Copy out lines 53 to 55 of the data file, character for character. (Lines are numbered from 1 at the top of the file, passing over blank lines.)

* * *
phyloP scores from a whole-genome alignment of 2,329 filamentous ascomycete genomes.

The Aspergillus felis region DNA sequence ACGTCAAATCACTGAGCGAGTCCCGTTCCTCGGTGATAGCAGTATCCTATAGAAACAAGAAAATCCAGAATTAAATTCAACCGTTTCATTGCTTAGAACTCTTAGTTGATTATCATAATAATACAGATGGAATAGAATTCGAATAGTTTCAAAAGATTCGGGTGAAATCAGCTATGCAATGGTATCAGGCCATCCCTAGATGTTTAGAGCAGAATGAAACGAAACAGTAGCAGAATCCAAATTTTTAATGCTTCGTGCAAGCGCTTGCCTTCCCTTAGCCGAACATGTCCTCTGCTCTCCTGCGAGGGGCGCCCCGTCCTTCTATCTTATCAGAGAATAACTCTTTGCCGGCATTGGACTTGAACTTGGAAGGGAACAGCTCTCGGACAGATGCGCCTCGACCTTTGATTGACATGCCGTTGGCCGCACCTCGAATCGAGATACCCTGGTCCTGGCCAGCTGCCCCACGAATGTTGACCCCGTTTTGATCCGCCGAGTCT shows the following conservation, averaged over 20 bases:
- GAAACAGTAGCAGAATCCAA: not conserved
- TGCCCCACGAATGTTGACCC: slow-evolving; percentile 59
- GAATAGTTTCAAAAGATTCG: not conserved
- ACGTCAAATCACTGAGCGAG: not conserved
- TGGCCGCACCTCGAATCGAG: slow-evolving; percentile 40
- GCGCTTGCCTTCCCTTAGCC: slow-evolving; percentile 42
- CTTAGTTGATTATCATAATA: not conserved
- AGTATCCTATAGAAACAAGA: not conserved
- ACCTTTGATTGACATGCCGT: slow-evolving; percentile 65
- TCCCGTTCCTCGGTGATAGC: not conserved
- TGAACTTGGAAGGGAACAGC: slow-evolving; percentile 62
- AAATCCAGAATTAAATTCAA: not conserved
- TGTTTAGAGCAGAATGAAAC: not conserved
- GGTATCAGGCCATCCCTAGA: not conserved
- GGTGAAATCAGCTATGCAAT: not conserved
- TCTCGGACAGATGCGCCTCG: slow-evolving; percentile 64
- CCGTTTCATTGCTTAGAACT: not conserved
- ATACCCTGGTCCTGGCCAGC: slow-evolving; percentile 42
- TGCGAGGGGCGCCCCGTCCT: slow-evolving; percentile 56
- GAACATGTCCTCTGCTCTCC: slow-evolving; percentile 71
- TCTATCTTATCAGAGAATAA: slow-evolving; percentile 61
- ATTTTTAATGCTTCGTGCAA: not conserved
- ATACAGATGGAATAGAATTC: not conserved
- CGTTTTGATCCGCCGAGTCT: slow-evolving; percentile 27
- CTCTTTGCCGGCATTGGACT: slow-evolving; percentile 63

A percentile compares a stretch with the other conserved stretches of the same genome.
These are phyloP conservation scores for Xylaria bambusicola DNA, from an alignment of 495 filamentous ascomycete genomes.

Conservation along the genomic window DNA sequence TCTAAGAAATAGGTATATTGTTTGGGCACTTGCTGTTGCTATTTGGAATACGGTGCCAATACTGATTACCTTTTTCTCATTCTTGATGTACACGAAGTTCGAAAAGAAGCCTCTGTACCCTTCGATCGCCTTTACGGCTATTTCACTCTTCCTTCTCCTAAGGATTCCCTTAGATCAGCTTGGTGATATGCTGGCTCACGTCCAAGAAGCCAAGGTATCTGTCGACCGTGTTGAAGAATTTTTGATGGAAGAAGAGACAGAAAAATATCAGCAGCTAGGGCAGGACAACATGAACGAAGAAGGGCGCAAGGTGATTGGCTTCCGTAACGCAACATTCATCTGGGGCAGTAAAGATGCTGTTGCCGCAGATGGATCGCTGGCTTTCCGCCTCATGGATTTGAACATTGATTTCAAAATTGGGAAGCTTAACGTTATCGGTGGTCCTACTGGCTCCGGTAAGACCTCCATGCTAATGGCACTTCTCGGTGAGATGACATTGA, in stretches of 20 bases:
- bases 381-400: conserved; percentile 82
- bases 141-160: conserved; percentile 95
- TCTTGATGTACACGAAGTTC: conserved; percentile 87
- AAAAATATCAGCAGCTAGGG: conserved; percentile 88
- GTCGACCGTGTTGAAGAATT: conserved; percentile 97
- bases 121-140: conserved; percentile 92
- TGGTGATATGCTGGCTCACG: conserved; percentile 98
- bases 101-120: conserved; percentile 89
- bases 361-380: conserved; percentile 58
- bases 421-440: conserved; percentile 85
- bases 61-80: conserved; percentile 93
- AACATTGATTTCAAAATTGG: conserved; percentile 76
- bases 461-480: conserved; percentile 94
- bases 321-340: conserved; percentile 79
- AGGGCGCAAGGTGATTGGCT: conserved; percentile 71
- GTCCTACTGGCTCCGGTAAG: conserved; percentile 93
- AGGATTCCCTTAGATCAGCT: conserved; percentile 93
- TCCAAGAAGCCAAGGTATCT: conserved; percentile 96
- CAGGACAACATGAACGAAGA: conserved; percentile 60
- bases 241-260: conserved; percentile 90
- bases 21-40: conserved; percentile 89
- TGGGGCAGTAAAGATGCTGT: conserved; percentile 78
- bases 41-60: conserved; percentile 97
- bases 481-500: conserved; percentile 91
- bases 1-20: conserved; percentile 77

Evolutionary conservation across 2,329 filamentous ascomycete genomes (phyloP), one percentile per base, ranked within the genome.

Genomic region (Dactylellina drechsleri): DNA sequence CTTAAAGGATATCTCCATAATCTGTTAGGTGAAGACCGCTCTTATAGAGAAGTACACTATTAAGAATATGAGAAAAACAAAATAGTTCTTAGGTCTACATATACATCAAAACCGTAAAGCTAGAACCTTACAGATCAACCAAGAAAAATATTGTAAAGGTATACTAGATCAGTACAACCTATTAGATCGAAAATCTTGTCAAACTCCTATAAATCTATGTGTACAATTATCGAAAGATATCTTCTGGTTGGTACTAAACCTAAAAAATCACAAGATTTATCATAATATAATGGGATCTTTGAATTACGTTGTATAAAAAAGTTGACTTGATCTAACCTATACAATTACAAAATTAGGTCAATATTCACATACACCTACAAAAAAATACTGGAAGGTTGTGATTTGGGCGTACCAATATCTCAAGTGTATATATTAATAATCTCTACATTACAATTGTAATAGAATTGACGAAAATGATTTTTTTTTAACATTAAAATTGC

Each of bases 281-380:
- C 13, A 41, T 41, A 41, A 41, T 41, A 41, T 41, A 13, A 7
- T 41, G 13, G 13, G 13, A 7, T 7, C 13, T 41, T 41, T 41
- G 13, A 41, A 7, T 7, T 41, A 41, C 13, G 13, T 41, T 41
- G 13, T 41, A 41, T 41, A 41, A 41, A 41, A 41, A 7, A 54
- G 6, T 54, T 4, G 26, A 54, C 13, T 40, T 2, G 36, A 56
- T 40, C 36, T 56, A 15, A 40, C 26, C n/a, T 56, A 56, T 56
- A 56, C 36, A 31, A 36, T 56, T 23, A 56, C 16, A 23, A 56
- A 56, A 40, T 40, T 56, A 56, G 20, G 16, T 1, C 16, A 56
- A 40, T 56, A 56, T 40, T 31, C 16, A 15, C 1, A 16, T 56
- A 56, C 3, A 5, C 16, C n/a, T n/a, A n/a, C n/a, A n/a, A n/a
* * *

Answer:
- bases 41-60: conserved; percentile 97
- bases 481-500: conserved; percentile 91
- bases 1-20: conserved; percentile 77